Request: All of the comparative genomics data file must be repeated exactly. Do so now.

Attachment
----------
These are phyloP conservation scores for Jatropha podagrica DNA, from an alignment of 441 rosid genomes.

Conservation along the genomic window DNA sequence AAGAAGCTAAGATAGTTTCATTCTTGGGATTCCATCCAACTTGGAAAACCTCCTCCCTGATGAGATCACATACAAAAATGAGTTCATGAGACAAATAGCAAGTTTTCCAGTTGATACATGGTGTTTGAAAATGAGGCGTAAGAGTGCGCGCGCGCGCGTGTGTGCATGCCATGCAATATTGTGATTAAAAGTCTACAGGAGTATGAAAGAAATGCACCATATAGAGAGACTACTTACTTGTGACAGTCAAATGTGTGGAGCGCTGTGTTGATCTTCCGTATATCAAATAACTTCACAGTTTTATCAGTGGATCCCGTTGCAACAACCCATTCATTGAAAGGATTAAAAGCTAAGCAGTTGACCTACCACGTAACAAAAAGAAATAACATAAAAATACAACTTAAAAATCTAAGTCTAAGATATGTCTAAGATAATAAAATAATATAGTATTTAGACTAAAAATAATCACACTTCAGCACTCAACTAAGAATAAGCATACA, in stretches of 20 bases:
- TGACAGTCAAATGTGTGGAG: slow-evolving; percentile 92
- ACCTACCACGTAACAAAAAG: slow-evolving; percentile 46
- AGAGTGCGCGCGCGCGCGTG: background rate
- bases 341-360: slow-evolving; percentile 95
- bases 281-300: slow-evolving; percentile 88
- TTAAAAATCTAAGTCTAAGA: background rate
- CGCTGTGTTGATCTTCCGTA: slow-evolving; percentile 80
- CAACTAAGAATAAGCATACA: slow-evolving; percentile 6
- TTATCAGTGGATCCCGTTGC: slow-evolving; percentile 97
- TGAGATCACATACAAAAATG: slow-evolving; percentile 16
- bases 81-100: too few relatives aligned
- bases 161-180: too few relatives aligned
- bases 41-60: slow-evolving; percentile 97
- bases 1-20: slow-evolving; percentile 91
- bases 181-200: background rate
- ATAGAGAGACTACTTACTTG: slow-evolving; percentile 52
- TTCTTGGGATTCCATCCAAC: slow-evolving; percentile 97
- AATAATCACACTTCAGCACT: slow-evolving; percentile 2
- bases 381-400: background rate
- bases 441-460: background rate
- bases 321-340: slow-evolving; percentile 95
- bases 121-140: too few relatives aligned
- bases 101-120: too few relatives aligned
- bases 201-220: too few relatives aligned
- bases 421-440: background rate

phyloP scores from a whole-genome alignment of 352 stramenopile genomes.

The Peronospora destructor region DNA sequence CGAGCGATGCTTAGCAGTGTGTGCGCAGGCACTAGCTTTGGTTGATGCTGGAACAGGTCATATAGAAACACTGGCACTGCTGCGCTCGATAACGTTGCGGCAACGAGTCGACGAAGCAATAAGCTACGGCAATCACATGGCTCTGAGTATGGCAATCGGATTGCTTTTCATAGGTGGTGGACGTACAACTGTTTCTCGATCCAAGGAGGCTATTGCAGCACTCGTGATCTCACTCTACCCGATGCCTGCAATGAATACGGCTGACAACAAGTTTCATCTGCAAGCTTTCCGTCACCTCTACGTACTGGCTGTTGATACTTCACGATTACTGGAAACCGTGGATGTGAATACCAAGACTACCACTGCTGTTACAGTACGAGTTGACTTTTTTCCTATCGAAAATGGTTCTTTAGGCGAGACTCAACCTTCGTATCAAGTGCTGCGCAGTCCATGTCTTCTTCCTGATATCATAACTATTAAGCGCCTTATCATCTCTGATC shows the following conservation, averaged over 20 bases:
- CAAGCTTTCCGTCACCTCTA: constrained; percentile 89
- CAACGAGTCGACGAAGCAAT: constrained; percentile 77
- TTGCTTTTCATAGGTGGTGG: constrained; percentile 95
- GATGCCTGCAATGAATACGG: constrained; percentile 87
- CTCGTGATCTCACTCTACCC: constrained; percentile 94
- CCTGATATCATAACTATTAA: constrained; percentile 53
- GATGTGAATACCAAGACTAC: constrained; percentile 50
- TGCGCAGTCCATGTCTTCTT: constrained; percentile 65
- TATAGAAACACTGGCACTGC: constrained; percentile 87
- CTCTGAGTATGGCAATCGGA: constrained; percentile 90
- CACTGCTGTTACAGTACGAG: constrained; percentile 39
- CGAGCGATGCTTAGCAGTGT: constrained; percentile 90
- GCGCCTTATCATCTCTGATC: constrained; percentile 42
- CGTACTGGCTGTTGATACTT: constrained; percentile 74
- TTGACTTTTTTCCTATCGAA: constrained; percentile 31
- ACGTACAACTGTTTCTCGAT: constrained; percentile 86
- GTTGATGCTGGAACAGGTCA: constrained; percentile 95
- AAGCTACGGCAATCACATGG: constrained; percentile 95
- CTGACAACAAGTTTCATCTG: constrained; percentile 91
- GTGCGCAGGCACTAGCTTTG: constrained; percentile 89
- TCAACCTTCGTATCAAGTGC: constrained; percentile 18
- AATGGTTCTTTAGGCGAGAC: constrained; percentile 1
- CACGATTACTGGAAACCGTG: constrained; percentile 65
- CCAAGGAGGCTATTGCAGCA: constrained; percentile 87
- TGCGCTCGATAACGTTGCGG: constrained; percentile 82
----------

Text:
These are phyloP conservation scores for Jatropha podagrica DNA, from an alignment of 441 rosid genomes.

Conservation along the genomic window DNA sequence AAGAAGCTAAGATAGTTTCATTCTTGGGATTCCATCCAACTTGGAAAACCTCCTCCCTGATGAGATCACATACAAAAATGAGTTCATGAGACAAATAGCAAGTTTTCCAGTTGATACATGGTGTTTGAAAATGAGGCGTAAGAGTGCGCGCGCGCGCGTGTGTGCATGCCATGCAATATTGTGATTAAAAGTCTACAGGAGTATGAAAGAAATGCACCATATAGAGAGACTACTTACTTGTGACAGTCAAATGTGTGGAGCGCTGTGTTGATCTTCCGTATATCAAATAACTTCACAGTTTTATCAGTGGATCCCGTTGCAACAACCCATTCATTGAAAGGATTAAAAGCTAAGCAGTTGACCTACCACGTAACAAAAAGAAATAACATAAAAATACAACTTAAAAATCTAAGTCTAAGATATGTCTAAGATAATAAAATAATATAGTATTTAGACTAAAAATAATCACACTTCAGCACTCAACTAAGAATAAGCATACA, in stretches of 20 bases:
- TGACAGTCAAATGTGTGGAG: slow-evolving; percentile 92
- ACCTACCACGTAACAAAAAG: slow-evolving; percentile 46
- AGAGTGCGCGCGCGCGCGTG: background rate
- bases 341-360: slow-evolving; percentile 95
- bases 281-300: slow-evolving; percentile 88
- TTAAAAATCTAAGTCTAAGA: background rate
- CGCTGTGTTGATCTTCCGTA: slow-evolving; percentile 80
- CAACTAAGAATAAGCATACA: slow-evolving; percentile 6
- TTATCAGTGGATCCCGTTGC: slow-evolving; percentile 97
- TGAGATCACATACAAAAATG: slow-evolving; percentile 16
- bases 81-100: too few relatives aligned
- bases 161-180: too few relatives aligned
- bases 41-60: slow-evolving; percentile 97
- bases 1-20: slow-evolving; percentile 91
- bases 181-200: background rate
- ATAGAGAGACTACTTACTTG: slow-evolving; percentile 52
- TTCTTGGGATTCCATCCAAC: slow-evolving; percentile 97
- AATAATCACACTTCAGCACT: slow-evolving; percentile 2
- bases 381-400: background rate
- bases 441-460: background rate
- bases 321-340: slow-evolving; percentile 95
- bases 121-140: too few relatives aligned
- bases 101-120: too few relatives aligned
- bases 201-220: too few relatives aligned
- bases 421-440: background rate

phyloP scores from a whole-genome alignment of 352 stramenopile genomes.

The Peronospora destructor region DNA sequence CGAGCGATGCTTAGCAGTGTGTGCGCAGGCACTAGCTTTGGTTGATGCTGGAACAGGTCATATAGAAACACTGGCACTGCTGCGCTCGATAACGTTGCGGCAACGAGTCGACGAAGCAATAAGCTACGGCAATCACATGGCTCTGAGTATGGCAATCGGATTGCTTTTCATAGGTGGTGGACGTACAACTGTTTCTCGATCCAAGGAGGCTATTGCAGCACTCGTGATCTCACTCTACCCGATGCCTGCAATGAATACGGCTGACAACAAGTTTCATCTGCAAGCTTTCCGTCACCTCTACGTACTGGCTGTTGATACTTCACGATTACTGGAAACCGTGGATGTGAATACCAAGACTACCACTGCTGTTACAGTACGAGTTGACTTTTTTCCTATCGAAAATGGTTCTTTAGGCGAGACTCAACCTTCGTATCAAGTGCTGCGCAGTCCATGTCTTCTTCCTGATATCATAACTATTAAGCGCCTTATCATCTCTGATC shows the following conservation, averaged over 20 bases:
- CAAGCTTTCCGTCACCTCTA: constrained; percentile 89
- CAACGAGTCGACGAAGCAAT: constrained; percentile 77
- TTGCTTTTCATAGGTGGTGG: constrained; percentile 95
- GATGCCTGCAATGAATACGG: constrained; percentile 87
- CTCGTGATCTCACTCTACCC: constrained; percentile 94
- CCTGATATCATAACTATTAA: constrained; percentile 53
- GATGTGAATACCAAGACTAC: constrained; percentile 50
- TGCGCAGTCCATGTCTTCTT: constrained; percentile 65
- TATAGAAACACTGGCACTGC: constrained; percentile 87
- CTCTGAGTATGGCAATCGGA: constrained; percentile 90
- CACTGCTGTTACAGTACGAG: constrained; percentile 39
- CGAGCGATGCTTAGCAGTGT: constrained; percentile 90
- GCGCCTTATCATCTCTGATC: constrained; percentile 42
- CGTACTGGCTGTTGATACTT: constrained; percentile 74
- TTGACTTTTTTCCTATCGAA: constrained; percentile 31
- ACGTACAACTGTTTCTCGAT: constrained; percentile 86
- GTTGATGCTGGAACAGGTCA: constrained; percentile 95
- AAGCTACGGCAATCACATGG: constrained; percentile 95
- CTGACAACAAGTTTCATCTG: constrained; percentile 91
- GTGCGCAGGCACTAGCTTTG: constrained; percentile 89
- TCAACCTTCGTATCAAGTGC: constrained; percentile 18
- AATGGTTCTTTAGGCGAGAC: constrained; percentile 1
- CACGATTACTGGAAACCGTG: constrained; percentile 65
- CCAAGGAGGCTATTGCAGCA: constrained; percentile 87
- TGCGCTCGATAACGTTGCGG: constrained; percentile 82